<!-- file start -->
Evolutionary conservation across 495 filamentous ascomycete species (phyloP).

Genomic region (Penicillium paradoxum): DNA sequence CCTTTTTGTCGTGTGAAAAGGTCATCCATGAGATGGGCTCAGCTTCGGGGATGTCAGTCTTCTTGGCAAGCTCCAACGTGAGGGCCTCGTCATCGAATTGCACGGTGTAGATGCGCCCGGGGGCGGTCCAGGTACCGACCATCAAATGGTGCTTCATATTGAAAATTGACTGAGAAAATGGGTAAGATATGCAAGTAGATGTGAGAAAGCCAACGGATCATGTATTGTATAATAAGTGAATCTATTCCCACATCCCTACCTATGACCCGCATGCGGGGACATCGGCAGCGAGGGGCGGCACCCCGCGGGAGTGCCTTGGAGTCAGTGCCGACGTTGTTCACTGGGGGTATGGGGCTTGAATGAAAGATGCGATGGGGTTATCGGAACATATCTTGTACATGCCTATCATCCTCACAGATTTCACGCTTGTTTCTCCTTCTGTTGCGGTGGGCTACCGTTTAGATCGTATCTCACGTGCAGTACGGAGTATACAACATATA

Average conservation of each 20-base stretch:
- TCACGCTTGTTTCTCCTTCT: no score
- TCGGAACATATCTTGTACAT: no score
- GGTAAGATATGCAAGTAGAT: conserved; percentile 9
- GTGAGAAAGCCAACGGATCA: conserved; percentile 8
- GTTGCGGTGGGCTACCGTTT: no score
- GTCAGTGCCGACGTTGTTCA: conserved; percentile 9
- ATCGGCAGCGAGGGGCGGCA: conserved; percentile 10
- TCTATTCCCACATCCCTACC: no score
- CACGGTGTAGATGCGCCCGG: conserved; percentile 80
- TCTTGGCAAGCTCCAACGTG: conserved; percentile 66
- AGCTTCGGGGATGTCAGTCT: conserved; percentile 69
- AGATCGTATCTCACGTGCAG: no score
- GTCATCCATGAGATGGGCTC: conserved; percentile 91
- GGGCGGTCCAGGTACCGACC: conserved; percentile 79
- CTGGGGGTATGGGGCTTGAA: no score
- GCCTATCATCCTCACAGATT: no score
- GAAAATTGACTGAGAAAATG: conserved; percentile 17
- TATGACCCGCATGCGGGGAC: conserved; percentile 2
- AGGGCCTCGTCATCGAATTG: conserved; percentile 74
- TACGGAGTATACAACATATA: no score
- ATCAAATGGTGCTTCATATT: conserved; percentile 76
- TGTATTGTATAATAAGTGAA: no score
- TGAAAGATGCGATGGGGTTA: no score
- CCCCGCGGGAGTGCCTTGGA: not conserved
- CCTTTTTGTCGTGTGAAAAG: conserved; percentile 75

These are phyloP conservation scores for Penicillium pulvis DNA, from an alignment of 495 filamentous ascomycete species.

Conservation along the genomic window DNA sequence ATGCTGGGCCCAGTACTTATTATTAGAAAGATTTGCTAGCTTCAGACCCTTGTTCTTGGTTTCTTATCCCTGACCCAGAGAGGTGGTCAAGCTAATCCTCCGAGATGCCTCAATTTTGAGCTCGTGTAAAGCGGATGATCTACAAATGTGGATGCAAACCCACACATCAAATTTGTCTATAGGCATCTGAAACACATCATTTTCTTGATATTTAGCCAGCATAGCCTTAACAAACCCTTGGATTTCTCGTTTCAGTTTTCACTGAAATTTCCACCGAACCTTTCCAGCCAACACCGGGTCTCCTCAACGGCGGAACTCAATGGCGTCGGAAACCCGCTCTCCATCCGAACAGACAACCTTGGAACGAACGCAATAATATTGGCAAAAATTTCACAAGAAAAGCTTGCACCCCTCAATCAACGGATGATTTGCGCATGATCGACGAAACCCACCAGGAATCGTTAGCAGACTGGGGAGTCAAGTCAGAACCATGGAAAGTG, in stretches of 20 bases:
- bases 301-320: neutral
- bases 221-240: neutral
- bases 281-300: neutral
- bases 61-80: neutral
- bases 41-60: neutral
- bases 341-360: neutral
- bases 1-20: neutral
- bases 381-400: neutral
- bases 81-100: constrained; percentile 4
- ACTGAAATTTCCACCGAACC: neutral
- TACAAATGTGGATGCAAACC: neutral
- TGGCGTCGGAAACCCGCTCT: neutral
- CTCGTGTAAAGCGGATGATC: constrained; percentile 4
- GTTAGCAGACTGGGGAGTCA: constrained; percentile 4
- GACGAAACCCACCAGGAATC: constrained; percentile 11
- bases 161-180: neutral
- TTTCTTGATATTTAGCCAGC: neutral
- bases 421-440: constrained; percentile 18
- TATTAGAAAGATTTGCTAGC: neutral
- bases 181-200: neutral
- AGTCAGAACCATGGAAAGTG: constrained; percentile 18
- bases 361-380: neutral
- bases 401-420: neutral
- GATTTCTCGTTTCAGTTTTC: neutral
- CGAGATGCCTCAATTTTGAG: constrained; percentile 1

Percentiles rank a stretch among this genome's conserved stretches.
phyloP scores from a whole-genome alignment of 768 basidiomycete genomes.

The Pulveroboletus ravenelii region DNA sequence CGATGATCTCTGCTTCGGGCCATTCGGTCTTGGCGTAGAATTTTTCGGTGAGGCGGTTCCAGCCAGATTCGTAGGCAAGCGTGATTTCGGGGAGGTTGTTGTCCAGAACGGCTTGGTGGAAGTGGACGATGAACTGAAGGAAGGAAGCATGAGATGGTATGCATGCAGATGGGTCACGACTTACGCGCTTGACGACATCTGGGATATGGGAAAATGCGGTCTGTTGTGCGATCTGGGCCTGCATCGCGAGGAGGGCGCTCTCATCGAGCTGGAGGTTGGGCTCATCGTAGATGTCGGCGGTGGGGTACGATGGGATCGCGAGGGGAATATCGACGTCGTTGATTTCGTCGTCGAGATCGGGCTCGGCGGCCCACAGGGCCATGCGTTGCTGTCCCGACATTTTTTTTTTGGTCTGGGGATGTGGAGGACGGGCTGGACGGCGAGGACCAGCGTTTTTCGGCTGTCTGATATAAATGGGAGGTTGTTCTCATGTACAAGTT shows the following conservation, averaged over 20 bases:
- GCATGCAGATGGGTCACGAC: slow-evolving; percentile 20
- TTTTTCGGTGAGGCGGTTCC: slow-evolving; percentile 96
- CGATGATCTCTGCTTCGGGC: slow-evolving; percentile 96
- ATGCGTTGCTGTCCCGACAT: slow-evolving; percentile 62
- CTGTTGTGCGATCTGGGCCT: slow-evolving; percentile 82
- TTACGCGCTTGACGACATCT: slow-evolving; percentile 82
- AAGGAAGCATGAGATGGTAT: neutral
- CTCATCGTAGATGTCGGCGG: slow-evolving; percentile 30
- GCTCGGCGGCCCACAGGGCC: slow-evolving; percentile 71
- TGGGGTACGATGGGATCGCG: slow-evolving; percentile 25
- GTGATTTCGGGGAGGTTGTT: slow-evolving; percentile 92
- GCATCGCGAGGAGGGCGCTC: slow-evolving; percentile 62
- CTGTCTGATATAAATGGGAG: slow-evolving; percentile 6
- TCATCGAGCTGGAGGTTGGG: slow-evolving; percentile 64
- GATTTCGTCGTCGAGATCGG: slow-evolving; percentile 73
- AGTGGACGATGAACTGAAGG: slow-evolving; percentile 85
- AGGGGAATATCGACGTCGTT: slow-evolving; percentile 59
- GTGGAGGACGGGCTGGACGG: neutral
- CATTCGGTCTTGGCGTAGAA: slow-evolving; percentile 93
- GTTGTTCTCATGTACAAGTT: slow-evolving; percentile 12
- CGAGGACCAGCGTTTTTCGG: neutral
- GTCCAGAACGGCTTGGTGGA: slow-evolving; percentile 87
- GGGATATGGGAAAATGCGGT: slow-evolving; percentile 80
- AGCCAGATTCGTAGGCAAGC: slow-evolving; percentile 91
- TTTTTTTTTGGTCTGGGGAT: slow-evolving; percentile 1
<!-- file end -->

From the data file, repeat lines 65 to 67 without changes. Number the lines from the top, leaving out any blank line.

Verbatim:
- AAGGAAGCATGAGATGGTAT: neutral
- CTCATCGTAGATGTCGGCGG: slow-evolving; percentile 30
- GCTCGGCGGCCCACAGGGCC: slow-evolving; percentile 71